The artist Anish Kapoor is currently exhibiting at Paris’ Grand Palais as part of a yearly exhibition showcasing the works of some of the most internationally renowned artists. Like those that have exhibited before him, Kapoor was asked to turn his vision to the vast interior space of the 19th century building that was erected as part of the universal exhibition that also gave birth to Paris’s most famous monument, the Eiffel tower.
The work can be viewed either from within or outside the sculpture. It is on a truly monumental scale and puts Kapoor in that rare category of artist who is able to create work that is quite simply awe-inspiring.
A team of neuroscientists at the Massachusetts Institute of Technology (MIT) believe that they have come up with the answer to an age-old philosphical riddle. If a blind person were suddenly able to see, would he be able to recognize by sight the shape of an object he previously knew only by touch? The question was originally formulated in 1668 by the British politician and scientist William Molyneux in a letter to John Locke and has been discussed ever since. The empiricists favoured the nurture idea, whilst the nativists have been more inclined to believe in an innate knowledge. John Locke himself was a firm believer that the knowledge was acquired through experience.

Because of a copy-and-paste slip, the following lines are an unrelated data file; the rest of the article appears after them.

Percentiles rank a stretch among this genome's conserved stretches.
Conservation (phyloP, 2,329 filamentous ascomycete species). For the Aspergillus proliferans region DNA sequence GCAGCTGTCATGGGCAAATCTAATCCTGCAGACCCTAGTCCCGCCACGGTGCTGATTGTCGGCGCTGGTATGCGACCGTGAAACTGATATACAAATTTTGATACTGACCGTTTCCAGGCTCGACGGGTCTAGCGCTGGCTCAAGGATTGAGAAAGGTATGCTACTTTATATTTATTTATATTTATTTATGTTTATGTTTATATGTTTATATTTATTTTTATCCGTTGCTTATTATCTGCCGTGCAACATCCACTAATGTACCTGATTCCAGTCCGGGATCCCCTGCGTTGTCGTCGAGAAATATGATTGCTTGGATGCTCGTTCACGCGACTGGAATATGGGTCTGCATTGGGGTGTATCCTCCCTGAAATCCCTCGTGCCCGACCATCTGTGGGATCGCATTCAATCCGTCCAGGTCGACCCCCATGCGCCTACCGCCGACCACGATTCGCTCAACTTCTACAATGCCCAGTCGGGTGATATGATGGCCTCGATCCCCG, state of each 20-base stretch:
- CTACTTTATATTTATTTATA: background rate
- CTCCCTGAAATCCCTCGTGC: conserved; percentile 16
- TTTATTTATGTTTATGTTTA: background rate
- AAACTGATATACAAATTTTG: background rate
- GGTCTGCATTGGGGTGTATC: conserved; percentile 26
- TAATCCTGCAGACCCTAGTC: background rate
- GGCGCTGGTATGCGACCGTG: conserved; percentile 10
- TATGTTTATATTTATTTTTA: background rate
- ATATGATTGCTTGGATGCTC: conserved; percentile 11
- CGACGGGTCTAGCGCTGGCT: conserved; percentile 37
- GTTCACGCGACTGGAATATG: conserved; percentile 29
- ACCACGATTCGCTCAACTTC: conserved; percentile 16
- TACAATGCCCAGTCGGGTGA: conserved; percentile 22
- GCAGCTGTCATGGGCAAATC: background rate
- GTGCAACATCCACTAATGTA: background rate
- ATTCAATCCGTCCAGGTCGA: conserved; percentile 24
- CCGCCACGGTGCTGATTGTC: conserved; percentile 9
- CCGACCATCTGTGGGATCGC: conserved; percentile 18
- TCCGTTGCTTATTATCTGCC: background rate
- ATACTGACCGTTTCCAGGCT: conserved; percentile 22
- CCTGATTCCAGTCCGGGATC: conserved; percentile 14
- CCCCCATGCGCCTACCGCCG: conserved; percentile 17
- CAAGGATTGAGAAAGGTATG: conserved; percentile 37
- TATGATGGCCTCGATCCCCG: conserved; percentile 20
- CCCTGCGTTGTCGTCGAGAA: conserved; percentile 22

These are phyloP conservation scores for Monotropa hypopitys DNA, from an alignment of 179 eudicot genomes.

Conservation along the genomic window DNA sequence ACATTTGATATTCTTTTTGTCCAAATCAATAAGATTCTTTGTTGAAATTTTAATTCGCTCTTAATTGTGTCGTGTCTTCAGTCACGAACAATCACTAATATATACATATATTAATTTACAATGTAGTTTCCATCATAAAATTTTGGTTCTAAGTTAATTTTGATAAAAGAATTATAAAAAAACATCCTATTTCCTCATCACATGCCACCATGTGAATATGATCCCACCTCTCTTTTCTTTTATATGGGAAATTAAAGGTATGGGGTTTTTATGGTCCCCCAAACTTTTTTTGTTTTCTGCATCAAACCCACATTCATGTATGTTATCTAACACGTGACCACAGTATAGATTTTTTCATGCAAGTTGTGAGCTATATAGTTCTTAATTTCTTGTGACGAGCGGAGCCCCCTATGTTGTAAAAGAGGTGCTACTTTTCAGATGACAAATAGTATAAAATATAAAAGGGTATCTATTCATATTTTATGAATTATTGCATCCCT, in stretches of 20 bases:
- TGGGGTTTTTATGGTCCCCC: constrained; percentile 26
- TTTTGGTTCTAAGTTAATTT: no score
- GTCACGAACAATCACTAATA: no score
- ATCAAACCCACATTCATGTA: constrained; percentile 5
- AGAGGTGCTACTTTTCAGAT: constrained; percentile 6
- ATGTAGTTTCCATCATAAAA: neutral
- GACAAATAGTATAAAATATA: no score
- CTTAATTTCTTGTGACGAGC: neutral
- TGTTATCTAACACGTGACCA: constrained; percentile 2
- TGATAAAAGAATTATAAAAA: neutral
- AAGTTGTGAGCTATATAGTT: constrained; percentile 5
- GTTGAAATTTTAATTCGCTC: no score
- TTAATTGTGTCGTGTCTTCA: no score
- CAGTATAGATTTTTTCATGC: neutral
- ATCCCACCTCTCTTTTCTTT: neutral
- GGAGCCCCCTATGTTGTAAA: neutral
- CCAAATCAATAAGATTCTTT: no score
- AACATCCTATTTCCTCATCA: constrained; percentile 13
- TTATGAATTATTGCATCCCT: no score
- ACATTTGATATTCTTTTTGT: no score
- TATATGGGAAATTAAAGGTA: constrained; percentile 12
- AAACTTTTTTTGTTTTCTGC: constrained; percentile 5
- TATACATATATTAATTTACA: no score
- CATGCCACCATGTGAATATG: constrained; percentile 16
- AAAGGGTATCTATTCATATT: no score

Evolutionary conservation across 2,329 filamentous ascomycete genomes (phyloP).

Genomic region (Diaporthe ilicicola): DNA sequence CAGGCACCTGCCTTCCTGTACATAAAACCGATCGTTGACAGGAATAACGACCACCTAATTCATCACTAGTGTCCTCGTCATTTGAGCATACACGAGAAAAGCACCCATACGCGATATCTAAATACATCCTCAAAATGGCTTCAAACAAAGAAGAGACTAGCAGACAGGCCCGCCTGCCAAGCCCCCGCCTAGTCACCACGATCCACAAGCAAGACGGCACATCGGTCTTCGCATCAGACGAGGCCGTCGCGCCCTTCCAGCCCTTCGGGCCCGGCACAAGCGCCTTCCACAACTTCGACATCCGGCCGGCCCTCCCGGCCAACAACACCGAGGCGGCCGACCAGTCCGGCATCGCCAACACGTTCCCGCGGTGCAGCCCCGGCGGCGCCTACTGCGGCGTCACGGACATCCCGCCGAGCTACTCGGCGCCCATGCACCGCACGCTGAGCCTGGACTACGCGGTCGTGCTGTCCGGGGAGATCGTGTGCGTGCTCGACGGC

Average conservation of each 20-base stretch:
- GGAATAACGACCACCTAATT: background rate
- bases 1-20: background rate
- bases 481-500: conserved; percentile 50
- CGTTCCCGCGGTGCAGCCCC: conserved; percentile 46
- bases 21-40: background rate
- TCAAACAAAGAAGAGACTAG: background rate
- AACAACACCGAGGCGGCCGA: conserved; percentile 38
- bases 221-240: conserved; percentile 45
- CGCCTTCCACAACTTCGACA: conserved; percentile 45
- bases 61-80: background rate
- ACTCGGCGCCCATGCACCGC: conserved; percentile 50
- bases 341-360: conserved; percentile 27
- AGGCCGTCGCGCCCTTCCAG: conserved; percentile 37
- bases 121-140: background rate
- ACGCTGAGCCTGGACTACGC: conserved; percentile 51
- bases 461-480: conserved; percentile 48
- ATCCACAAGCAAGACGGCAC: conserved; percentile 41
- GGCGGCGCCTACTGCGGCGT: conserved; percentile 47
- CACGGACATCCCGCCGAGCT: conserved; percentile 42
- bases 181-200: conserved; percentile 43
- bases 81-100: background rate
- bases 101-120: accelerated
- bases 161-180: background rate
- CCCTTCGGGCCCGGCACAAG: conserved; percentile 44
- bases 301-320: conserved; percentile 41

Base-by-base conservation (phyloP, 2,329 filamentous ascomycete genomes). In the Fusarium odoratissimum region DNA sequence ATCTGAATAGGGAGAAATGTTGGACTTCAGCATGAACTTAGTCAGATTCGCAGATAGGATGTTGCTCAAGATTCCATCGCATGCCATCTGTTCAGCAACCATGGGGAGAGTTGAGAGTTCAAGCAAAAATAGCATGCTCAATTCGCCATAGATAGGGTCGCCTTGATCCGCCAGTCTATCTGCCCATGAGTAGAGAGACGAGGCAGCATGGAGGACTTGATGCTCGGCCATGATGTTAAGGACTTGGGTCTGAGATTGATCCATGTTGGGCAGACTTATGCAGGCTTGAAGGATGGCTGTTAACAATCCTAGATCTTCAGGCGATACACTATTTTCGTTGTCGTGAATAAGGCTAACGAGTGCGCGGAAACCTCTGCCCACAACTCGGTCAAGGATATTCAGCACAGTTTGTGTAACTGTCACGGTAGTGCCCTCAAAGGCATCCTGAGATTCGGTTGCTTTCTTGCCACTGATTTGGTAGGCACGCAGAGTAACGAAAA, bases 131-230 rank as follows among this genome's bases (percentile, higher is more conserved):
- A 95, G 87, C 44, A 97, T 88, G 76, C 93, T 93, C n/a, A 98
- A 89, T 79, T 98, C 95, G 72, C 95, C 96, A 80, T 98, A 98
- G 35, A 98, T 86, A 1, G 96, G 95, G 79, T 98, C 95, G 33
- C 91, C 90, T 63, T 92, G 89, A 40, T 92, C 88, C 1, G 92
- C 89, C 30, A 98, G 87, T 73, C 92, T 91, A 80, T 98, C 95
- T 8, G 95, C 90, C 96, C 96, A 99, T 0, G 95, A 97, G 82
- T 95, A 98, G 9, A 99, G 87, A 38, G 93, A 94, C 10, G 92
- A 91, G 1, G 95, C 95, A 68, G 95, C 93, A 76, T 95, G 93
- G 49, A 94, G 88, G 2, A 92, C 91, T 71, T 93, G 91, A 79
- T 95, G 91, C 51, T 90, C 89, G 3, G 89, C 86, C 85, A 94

First broadcast on RFI in April 2011. Listen here
Earlier this month, Paris inaugurated the Gaîté Lyrique, a cultural institution dedicated to digital media. Split over four floors, including a theatre, dance studio, resource centre and video game area, it aims to investigate the relationship between art, technology and society. But if the last attempt at combining grand plans with this 19th century building ended in a monumental flop, what makes this time round any different?
First published at RFI on 13 March 2011. Listen to programme here.
British author Iain Sinclair’s work is almost exclusively associated with London and more particularly the city’s East End. Meeting him in Paris is a bizarre experience. But eight years after it was first published in the UK, his book London Orbital is being translated into French.
The publication may surprise some of his UK readership but Sinclair says that getting the book translated and coming to Paris has allowed him “a completely new way of interrogating the book.”
First appeared on RFI 20 November 2010. Listen to interview here.
Paintings by imprisoned French woman Florence Cassez are currently on show in the town hall of Paris’ 10th district. Cassez was arrested in Mexico and sentenced to 60 years for her alleged role in a kidnapping although she maintains her innocence. Continue reading